By Steve Kelman

Blog archive

Hands off JEDI, Mr. President

cloud security (vectorplus/

Back in 2015 I wrote a blog post praising’s the General Services Administration's 2013 decision to award a contract to Donald Trump to develop and manage the Old Post Office on Pennsylvania Avenue. I praised both the decision to contract out the redevelopment and management of the building and, above all, to award the contract to Trump, who even at the time had developed a high political profile questioning whether then-President Barack Obama had been born in the United States. There were not that many countries, I noted, where an outspoken critic of the government in power could be awarded such a high-profile contract -- or any government contract at all for that matter. This was a statement, I wrote, about the quality of our procurement system and the integrity in government management.

After the blog came out, I received the one and only communication in my life from Trump, written by hand on a copy of the blog post and saying “thank you for the kind words.” (In the upper left hand corner of the blog post, somebody had written: “Dad,” in handwriting very different from Trump’s. Presumably one of the children had somehow seen the blog and forwarded it to him.)

Fast forward to 2019, and the Department of Defense's Joint Enterprise Defense Infrastructure cloud contract. President Trump is now saying he’s “getting tremendous complaints about the contract with the Pentagon and with Amazon.” (Note that the JEDI contract has not been awarded yet, but DOD has said only Amazon and Microsoft can meet all the requirements.) “They’re saying it wasn’t competitively bid,” Trump said, adding that he is ”seriously considering” intervening in the contract award.

You don’t need to be a rocket scientist to understand why Trump is upset, and it’s not because of his regard for fair competition. Trump doesn’t like the Washington Post, he doesn’t like Jeff Bezos, and he doesn’t like Amazon.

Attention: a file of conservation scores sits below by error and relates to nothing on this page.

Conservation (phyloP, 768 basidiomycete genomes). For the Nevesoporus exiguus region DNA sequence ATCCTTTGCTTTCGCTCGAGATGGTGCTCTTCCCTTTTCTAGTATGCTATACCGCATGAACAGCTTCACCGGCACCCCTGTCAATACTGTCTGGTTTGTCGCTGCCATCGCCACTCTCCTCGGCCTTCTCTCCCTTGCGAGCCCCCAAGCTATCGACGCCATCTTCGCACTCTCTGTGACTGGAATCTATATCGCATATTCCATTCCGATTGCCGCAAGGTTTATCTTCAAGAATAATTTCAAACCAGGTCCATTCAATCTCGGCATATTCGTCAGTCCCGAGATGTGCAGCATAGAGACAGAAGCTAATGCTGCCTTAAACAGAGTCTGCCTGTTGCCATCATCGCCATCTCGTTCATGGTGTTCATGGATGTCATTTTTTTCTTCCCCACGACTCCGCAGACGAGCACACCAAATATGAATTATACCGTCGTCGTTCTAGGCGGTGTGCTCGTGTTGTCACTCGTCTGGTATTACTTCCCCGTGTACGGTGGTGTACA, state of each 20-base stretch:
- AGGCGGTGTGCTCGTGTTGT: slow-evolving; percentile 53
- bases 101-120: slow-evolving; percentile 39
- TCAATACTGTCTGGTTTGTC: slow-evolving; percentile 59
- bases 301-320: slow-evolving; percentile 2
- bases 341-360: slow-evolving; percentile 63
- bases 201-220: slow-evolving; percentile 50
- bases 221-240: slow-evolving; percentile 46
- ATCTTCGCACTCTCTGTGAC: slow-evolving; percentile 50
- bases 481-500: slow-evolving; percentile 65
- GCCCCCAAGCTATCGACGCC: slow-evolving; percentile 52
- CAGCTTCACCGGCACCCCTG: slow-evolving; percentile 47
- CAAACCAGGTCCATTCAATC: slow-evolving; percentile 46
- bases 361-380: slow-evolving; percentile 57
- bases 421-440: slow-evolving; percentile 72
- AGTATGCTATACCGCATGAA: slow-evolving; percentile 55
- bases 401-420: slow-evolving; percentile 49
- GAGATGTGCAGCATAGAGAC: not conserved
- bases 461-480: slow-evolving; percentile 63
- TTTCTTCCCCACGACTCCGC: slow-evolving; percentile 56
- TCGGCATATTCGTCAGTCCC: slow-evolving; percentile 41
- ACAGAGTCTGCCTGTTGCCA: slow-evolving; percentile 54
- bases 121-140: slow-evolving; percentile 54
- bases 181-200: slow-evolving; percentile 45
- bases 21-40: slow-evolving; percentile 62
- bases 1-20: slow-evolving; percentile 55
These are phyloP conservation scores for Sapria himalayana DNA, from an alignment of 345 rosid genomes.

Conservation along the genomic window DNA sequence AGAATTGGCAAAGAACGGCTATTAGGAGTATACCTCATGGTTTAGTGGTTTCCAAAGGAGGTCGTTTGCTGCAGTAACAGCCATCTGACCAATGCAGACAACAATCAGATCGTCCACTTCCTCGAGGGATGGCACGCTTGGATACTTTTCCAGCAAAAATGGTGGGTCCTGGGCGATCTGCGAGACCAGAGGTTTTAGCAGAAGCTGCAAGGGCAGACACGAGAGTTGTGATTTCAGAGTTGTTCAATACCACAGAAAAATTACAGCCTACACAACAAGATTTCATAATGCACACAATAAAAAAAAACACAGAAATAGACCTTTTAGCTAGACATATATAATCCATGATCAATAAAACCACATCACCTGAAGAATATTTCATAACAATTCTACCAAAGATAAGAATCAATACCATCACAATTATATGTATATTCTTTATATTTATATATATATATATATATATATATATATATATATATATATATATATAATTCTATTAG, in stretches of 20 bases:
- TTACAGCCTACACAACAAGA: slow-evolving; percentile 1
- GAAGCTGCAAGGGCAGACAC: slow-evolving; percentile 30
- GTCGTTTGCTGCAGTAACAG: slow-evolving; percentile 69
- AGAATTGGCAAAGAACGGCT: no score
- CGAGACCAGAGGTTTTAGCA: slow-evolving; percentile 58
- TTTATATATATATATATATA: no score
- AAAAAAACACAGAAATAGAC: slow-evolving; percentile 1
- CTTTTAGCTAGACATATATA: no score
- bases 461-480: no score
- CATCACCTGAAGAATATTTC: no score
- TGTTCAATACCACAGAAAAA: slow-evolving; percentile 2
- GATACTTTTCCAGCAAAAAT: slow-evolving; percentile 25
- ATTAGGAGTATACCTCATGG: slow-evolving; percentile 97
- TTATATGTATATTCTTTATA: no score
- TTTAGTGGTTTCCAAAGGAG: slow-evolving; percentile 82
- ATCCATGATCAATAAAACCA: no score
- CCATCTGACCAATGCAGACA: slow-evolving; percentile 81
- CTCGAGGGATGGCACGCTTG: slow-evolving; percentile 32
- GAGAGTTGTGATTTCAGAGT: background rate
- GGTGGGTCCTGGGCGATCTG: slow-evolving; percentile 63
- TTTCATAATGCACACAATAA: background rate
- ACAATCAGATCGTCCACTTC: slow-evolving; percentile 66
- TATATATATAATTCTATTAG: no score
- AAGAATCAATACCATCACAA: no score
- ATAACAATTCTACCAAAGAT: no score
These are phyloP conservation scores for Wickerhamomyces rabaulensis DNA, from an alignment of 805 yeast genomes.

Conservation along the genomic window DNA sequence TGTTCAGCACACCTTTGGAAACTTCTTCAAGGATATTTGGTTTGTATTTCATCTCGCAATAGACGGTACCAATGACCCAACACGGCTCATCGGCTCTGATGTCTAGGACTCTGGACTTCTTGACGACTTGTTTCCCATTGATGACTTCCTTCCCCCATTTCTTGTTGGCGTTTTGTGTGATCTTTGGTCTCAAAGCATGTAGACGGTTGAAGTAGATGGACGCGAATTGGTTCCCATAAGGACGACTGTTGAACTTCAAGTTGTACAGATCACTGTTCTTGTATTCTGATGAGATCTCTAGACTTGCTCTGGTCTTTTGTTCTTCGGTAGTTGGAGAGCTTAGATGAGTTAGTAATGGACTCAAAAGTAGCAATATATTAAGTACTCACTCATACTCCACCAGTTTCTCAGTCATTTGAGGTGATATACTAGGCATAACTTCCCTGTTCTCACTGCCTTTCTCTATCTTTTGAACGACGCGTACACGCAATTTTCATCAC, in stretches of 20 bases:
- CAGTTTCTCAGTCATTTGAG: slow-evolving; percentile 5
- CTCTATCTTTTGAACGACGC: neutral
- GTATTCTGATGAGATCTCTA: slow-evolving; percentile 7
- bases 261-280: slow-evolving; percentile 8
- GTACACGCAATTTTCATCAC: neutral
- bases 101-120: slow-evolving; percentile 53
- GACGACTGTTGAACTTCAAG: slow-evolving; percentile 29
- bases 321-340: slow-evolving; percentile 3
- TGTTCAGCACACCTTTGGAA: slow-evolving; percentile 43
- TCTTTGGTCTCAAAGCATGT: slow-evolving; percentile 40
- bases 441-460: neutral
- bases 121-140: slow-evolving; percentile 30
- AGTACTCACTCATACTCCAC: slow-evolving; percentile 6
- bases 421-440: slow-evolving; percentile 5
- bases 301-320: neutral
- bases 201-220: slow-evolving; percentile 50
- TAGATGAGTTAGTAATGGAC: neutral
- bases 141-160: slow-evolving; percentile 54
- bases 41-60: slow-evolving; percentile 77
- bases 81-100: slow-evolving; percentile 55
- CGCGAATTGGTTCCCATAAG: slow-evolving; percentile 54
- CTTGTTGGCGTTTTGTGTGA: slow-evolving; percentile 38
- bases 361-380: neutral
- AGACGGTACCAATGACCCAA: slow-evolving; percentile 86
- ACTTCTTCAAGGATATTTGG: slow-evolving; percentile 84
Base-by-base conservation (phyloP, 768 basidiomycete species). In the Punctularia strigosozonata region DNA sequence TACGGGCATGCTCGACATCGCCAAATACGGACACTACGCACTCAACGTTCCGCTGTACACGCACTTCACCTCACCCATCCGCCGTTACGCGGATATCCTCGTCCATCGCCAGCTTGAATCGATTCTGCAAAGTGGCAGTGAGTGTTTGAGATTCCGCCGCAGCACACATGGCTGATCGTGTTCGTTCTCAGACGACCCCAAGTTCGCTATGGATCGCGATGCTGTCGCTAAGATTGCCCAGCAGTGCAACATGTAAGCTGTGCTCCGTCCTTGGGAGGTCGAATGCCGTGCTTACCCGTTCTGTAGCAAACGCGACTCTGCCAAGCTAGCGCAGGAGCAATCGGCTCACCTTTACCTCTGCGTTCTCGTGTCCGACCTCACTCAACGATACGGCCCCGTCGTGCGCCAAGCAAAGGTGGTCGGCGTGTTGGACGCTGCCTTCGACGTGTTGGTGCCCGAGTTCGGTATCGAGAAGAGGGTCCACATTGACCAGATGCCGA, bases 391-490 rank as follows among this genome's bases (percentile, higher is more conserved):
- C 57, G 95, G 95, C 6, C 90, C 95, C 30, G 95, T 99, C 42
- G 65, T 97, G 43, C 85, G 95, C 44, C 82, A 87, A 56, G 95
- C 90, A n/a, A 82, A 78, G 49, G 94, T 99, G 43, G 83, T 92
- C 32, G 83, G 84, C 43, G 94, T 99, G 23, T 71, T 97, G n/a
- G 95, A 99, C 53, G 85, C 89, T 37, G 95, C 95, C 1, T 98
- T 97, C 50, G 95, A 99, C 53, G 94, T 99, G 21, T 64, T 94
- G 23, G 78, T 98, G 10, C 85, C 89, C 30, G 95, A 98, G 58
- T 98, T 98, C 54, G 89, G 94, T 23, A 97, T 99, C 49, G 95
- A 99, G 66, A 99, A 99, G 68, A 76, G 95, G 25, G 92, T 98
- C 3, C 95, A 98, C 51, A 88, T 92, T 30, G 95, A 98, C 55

Amazon, which has the leading market share in cloud computing in the country, is the front-runner for the contract. Amazon’s competitors, having challenged the procurement numerous times before it’s even been awarded -- mostly recently the competitors’ appeals were rejected by the U.S. Court of Federal Claims -- went to Trump to try to get help on what they couldn’t get from the courts or DOD. They want political interference in an important contracting decision.

This brings us back to the Old Post Office and the Obama administration contract that Trump won. It is a bedrock principal of procurement policy in the U.S. -- and beyond that fundamental to good governance in a society -- that contract award decisions should be made by civil servants, not politicians.

This policy is mostly though not universally followed in local government; at the federal level the idea of political intervention in awarding contracts is a taboo that is almost never breached­­­­­. In the federal government, the regulations specifically say that contract award decisions may be based only on criteria presented in the original solicitation of bids, and many protections are built into the awards process to prevent political interference. Involvement of the president in contract award decisions is highly irregular.

In some sense, the behavior of the contractors who apparently went to the president to complain was even worse than the president’s own behavior. (Trump suggested the complaints came from Oracle, IBM and Microsoft; Oracle has been by far the most aggressive in challenging DOD's JEDI decisions to date.) The president can claim ignorance of how government contracting works, and he has shown in other contexts a lack of appreciation for institutional norms. But these vendors are large, experienced federal contracting players. They should have known better. Shame on them.

If Obama had had the approach towards interfering in contracting decisions that Trump apparently has, the Trump International Hotel would never have been built.

Posted by Steve Kelman on Jul 22, 2019 at 12:00 PM


  • Budget
    Stock photo ID: 134176955 By Richard Cavalleri

    House passes stopgap spending bill

    The current appropriations bills are set to expire on Oct. 1; the bill now goes to the Senate where it is expected to pass.

  • Defense
    concept image of radio communication (DARPA)

    What to look for in DOD's coming spectrum strategy

    Interoperability, integration and JADC2 are likely to figure into an updated electromagnetic spectrum strategy expected soon from the Department of Defense.

Stay Connected